Explore Nature Outside of LEAP

I cannot believe next week is our ninth and final week of the winter session of LEAP! Although we will see many of you the week after that for the start of our spring session, I’d like to share some ways you and your family can continue with nature play outside of LEAP. In her research on how people form personal conservation values, Louise Chawla found that “The special places that stood out in memory, where people formed a first bond with the natural world, were always a part of the regular rhythm of life”. So the more time spent in nature and outside, the better! Here are some ideas to get you started:

  • Start a family nature journal. Use this to reflect on your time spent together in nature. Ask your child about their favorite part of a walk through the park, garden, or zoo. Plot your next adventure. Bring it with you and record or sketch what you see. There’s no right or wrong way to journal, but the more you use it, the more you and your family will remember later. Any notebook will do, but if you’d like one already stocked with ideas, try this one.
  • Have a set of tools to assist your child in exploring nature. Fill a canvas bag or backpack with magnifying glasses, binoculars (or two cardboard tubes taped together…while this obviously won’t magnify, it will help your child focus on what they see), shovels, rakes, a net for catching insects, bubbles, and/or anything else you like to bring outside. Keep it by the door and when you’re heading outside, everything is already ready to go.
  • Go on a nature scavenger hunt. Before heading outside, make a list together of characteristics you hope to find in natural objects: something green, something round, something soft, something pointy, etc.
  • Create a mini nature museum. Bring those objects home and display your natural treasures in  a dedicated space to showcase your pinecones, rocks, leaves, and seeds. Encourage your child to sort their objects by size, shape, color, or texture. Or, glue them to a sheet of paper to make a nature collage.

             Play Create Explore (2010). Contact Paper Collage . Retrieved March 6, 2015,                         from  http://www.playcreateexplore.org/2010/05/contact-paper-collage.html

  •  Explore the seeds inside fruits and vegetables. Before cutting into a cantaloupe, apple, pumpkin, or kiwi, ask your child to predict what the seeds will look like. What color? How big? What shape? Allow your child to feel the inside textures of the produce. It is mushy? Firm? And of course, taste the goods! Produce exploration can be a truly multisensory experience.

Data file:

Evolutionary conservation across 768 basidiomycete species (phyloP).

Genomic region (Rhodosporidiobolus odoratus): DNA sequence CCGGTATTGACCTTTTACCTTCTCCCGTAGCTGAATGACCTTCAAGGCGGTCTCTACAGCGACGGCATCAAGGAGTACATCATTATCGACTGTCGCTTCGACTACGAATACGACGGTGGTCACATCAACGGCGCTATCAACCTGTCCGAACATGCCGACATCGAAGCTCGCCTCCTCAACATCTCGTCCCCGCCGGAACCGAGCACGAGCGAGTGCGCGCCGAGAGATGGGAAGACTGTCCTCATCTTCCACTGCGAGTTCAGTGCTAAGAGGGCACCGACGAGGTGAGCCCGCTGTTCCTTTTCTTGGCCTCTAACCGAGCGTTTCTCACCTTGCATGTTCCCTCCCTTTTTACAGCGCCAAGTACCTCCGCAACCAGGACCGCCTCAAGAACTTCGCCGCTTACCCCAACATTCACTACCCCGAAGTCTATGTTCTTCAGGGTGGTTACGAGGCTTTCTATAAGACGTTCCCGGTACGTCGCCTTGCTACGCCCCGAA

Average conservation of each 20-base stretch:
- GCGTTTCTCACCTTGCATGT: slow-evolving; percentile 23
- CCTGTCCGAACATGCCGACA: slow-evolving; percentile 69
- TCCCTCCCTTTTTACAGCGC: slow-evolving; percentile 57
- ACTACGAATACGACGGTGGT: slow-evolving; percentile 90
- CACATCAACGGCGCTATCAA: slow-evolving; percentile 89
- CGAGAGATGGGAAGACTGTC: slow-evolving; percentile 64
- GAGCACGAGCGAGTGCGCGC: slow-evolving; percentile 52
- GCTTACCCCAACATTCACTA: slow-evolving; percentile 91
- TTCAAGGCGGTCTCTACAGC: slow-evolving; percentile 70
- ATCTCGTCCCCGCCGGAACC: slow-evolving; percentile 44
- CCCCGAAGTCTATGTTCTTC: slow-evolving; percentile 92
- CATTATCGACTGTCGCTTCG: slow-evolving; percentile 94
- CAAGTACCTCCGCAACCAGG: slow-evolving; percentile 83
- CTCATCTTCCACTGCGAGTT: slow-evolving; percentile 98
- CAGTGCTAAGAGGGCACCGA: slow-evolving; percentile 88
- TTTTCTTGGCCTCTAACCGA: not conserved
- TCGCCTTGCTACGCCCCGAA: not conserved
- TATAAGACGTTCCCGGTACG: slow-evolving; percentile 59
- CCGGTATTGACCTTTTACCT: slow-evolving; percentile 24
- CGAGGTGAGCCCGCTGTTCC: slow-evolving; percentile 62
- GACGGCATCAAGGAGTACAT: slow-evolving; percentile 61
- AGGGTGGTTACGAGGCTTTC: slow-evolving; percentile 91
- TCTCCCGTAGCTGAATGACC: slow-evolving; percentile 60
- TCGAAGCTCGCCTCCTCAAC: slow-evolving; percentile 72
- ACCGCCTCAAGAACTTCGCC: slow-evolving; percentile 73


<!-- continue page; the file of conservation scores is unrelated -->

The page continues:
• Gaze at the clouds. Watch the clouds change as they move and make up stories about what you see.
  • Grow a butterfly garden. If you have outdoor space at your home, plant milkweed to attract monarch caterpillars. That’s all they eat! If you’re lucky, a caterpillar will form its hanging chrysalis just outside your window and you and your little one can watch it emerge as a beautiful monarch butterfly. For more information on starting a butterfly garden, see this resource from the National Wildlife Federation.
  •  Lay out a discovery board. If you have your own yard, lay out a piece of scrap plywood outside. After a few days, lift it up and see what critters have moved in. You’ll likely find pillbugs, ants, and other creepy crawlers. Bring your magnifying glass to investigate your findings up close.
  •  Watch a tree. Pick a tree near your home to visit once a week or once a month. Bring your journal and record how many branches it has, what the leaves look like, how the bark looks and feels. Do you see any bird or squirrel nests in the branches? Are there any bugs on the bark? Are there any notches, possibly made by a woodpecker? When you return, notice the changes over time.
  • Peak into a birdhouse. What do you see inside? A nest? Eggs? Or, make a birdhouse to hang outside your home. What kinds of birds do you see going inside? What do the birds bring inside with them?

We hope you and your LEAPer try out some of these ideas, especially when Chicago starts to thaw for spring. What are some of your family’s favorite outdoor activities?


Chawla, Louise. (1999) “Life paths into effective environmental action.” The Journal of Environmental Education.

Finch, Ken (2009). “A Parent’s Guide to Nature Play: How to Give Your Children More Outdoor Play…and Why You Should!” Green Hearts Institute for Nature in Childhood. http://www.greenheartsinc.org/uploads/A_Parents__Guide_to_Nature_Play.pdf

Cross, Aerial. (2012). “Nature Sparks: Connecting Children’s Learning to the Natural World”. St. Paul, MN: Red Leaf Press

-Stacey Martin